In closing, I would like to thank the talented and energetic team composed of the officers, Council Members, and staff who have all worked hard and contributed over this past year. They made my job possible. I am grateful to our Vice-Chairs: Chuck Rettig (Administration), Scott Michel (Committee Operations), Joan Arnold (Continuing Legal Education), Julian Kim (Government Relations), Bahar Schippel (Pro Bono and Outreach), and Julie Divola (Publications). I would also like to thank our Council Members: Allen Appel, Larry Campagna, Keith Fogg, Kurt Lawson, David Wheat, John Bergner, Tom Greenaway, Roberta Mann, Carol Tello, Gary Wilcox, Adam Cohen, Sheri Dillon, Ron Levitt, Chris Rizek, and Melissa Wiley. Our Secretary and Assistant Secretary were Cat Engell and Katy David. I would be remiss in not mentioning Dick Lipton and Armando Gomez, our delegates to the ABA House of Delegates. I must also acknowledge the wise counsel received from our Immediate Past Chair George Howell; our Chair-Elect Karen Hawkins; and our incoming Chair-Elect Eric Solomon. Last, but not least, were the staff, whose performance and commitment during this transitional year were unparalleled. Thank you to Ty Hansen (who served admirably in the acting director role for much of my term), Tom Blandi, Tim Brady, Sarah Deschauer, Anne Dunn, Sadia Ferguson, Haydee Moore, Greg Peacock, Isel Pizarro, Dan Swenson, Chris Tank, Jesse Tsai, and Derek Wagner.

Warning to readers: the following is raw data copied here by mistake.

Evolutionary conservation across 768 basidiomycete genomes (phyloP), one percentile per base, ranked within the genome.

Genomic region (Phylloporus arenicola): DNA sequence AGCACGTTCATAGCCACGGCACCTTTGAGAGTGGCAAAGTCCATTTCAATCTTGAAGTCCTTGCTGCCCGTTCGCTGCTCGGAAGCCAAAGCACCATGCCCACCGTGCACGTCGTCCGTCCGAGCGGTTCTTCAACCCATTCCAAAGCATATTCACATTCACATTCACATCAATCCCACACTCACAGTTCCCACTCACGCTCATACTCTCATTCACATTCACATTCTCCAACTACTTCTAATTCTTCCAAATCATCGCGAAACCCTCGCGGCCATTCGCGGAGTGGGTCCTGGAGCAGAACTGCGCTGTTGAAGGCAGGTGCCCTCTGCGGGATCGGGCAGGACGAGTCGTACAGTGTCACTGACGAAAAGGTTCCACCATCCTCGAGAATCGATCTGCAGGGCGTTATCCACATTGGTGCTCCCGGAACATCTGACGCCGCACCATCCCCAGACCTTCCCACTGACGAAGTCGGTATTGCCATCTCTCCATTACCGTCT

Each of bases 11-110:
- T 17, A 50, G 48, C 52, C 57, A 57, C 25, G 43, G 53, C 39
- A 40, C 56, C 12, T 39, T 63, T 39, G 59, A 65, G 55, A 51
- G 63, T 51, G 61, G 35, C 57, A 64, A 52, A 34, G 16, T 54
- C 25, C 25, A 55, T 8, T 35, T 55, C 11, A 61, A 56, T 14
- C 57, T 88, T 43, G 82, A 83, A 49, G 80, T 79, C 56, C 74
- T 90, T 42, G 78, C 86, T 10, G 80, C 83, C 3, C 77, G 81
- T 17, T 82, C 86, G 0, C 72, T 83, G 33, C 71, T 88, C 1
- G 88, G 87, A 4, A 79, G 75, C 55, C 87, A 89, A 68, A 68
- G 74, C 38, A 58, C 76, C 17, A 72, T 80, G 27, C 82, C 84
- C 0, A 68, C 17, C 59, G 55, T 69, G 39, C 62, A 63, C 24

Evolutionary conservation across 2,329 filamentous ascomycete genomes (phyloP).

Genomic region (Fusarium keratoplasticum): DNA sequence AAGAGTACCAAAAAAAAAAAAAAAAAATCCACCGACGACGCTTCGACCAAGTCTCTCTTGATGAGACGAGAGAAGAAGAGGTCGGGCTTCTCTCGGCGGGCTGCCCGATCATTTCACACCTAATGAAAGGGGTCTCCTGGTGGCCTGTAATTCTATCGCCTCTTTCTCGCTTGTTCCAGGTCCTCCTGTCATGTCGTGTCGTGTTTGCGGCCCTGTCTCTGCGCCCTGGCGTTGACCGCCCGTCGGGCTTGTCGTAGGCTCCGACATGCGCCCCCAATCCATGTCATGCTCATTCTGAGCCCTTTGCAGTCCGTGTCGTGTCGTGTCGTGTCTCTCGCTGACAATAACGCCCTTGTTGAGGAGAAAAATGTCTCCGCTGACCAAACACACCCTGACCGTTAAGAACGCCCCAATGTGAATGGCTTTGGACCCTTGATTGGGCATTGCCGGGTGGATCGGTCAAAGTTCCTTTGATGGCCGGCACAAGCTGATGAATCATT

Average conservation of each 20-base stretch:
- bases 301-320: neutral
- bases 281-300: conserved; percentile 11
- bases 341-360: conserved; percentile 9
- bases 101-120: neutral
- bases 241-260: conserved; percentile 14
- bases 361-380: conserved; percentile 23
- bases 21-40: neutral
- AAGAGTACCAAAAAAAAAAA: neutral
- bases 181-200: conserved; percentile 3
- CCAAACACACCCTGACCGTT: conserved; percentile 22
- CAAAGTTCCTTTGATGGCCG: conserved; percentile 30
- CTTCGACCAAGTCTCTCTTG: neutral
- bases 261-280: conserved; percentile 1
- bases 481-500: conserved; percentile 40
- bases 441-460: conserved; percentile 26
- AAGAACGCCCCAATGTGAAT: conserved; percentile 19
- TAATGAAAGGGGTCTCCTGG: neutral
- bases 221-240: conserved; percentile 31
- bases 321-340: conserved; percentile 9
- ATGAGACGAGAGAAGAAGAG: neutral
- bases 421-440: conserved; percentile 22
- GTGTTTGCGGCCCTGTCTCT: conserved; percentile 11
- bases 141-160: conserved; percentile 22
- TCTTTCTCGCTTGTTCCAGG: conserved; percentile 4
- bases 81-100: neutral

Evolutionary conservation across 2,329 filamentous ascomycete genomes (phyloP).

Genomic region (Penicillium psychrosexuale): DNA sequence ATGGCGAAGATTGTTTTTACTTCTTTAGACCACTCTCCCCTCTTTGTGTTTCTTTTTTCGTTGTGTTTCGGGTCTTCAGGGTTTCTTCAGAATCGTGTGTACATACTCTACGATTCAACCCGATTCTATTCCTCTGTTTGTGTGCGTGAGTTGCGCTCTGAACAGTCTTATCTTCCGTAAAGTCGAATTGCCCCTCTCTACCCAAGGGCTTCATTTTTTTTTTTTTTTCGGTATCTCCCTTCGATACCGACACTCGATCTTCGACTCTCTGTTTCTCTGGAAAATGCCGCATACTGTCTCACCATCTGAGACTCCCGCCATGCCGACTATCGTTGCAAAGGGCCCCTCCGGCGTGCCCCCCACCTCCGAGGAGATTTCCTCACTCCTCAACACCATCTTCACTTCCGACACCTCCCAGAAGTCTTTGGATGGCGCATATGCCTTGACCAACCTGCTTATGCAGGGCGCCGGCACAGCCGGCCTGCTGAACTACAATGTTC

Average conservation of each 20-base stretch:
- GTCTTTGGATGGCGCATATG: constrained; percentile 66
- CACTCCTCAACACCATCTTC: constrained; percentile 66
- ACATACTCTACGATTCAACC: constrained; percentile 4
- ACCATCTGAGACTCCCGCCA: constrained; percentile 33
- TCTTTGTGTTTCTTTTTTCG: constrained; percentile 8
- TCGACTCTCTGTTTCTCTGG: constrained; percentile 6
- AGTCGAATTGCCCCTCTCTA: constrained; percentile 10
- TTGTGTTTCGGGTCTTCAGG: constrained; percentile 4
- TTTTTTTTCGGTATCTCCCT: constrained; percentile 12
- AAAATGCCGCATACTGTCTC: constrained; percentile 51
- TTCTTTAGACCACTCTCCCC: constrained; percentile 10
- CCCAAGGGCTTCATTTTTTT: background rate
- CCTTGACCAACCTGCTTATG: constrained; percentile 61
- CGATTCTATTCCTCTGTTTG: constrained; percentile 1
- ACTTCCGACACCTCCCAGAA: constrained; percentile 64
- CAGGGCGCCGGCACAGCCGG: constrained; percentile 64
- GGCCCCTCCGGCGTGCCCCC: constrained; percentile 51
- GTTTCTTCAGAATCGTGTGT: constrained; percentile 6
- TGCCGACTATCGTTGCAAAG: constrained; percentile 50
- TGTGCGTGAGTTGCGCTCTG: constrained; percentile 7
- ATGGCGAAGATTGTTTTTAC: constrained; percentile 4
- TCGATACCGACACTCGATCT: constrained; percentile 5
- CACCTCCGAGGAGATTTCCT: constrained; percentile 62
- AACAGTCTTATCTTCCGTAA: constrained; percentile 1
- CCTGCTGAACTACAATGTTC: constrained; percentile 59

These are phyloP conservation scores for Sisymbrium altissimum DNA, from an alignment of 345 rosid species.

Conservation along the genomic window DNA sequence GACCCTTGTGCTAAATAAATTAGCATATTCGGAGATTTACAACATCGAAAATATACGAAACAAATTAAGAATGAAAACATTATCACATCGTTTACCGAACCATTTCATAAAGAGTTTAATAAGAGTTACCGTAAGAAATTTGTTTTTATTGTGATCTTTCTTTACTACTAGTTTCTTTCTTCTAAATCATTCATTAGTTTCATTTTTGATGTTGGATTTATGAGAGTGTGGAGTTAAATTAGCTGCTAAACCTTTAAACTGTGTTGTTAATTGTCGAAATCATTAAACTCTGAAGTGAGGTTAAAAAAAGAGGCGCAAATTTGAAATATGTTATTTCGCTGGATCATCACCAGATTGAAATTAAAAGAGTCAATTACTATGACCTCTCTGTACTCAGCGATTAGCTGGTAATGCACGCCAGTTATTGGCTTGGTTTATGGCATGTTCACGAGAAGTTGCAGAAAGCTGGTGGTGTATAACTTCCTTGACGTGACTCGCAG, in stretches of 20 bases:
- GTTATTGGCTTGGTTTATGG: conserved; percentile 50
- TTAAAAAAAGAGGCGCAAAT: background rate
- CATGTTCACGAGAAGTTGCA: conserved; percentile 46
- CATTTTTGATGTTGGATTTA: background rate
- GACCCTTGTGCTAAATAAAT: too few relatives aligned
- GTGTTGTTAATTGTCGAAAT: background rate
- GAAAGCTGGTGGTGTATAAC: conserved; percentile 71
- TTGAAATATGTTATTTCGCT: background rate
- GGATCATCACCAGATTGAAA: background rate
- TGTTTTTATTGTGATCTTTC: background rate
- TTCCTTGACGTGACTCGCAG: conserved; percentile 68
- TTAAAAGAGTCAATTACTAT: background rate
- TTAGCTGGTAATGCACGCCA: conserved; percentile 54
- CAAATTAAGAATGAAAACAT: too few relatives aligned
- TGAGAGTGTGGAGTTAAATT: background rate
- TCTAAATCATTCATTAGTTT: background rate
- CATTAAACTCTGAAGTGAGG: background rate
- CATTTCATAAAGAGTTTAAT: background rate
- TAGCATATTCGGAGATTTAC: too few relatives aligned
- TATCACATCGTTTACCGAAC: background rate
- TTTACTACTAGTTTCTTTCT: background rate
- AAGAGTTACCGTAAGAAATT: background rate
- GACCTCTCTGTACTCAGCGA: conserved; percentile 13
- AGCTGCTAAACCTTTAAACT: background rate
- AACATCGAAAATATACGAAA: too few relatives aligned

My predecessor, George Howell, expected that we would continue his good works and propel the Section forward. With my thanks to George for his confidence, I believe we did just that. Now it is time for me to encourage my successor, Karen Hawkins, and turn the Section over to her and her officers and Council. It is with an easy confidence that I look to Karen to continue the goals and agendas already formulated, together with what will undoubtedly be exciting initiatives of her own. I believe that Karen will, with the support of all of us, move the Section forward. ■